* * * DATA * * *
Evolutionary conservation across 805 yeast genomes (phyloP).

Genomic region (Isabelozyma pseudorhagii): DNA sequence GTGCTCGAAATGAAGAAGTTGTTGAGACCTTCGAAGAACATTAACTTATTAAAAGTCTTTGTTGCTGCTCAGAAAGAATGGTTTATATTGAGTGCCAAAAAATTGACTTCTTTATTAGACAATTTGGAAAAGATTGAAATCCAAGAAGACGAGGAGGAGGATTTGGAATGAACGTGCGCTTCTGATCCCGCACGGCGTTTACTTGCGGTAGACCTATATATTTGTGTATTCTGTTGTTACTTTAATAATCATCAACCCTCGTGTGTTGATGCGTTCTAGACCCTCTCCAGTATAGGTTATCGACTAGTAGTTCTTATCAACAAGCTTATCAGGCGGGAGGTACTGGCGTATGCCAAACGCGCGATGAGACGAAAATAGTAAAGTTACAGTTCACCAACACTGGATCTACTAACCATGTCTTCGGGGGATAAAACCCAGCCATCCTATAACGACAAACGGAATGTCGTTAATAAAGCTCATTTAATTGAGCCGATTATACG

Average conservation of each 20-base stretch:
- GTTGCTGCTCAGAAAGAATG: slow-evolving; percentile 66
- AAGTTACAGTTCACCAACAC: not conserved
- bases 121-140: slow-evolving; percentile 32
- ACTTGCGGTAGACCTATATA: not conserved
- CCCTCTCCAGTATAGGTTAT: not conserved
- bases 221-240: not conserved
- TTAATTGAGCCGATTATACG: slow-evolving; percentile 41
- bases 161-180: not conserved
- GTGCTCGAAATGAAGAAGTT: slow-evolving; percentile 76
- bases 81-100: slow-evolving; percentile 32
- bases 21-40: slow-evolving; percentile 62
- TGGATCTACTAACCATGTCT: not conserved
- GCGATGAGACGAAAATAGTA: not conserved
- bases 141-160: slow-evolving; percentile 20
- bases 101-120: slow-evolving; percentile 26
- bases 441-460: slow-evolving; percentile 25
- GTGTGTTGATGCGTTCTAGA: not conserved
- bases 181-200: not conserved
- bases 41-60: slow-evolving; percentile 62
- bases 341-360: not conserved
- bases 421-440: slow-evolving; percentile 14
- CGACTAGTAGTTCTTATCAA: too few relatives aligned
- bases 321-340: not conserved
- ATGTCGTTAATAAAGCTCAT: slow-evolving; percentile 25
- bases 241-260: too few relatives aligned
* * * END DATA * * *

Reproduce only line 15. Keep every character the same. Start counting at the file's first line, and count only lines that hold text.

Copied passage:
- TGGATCTACTAACCATGTCT: not conserved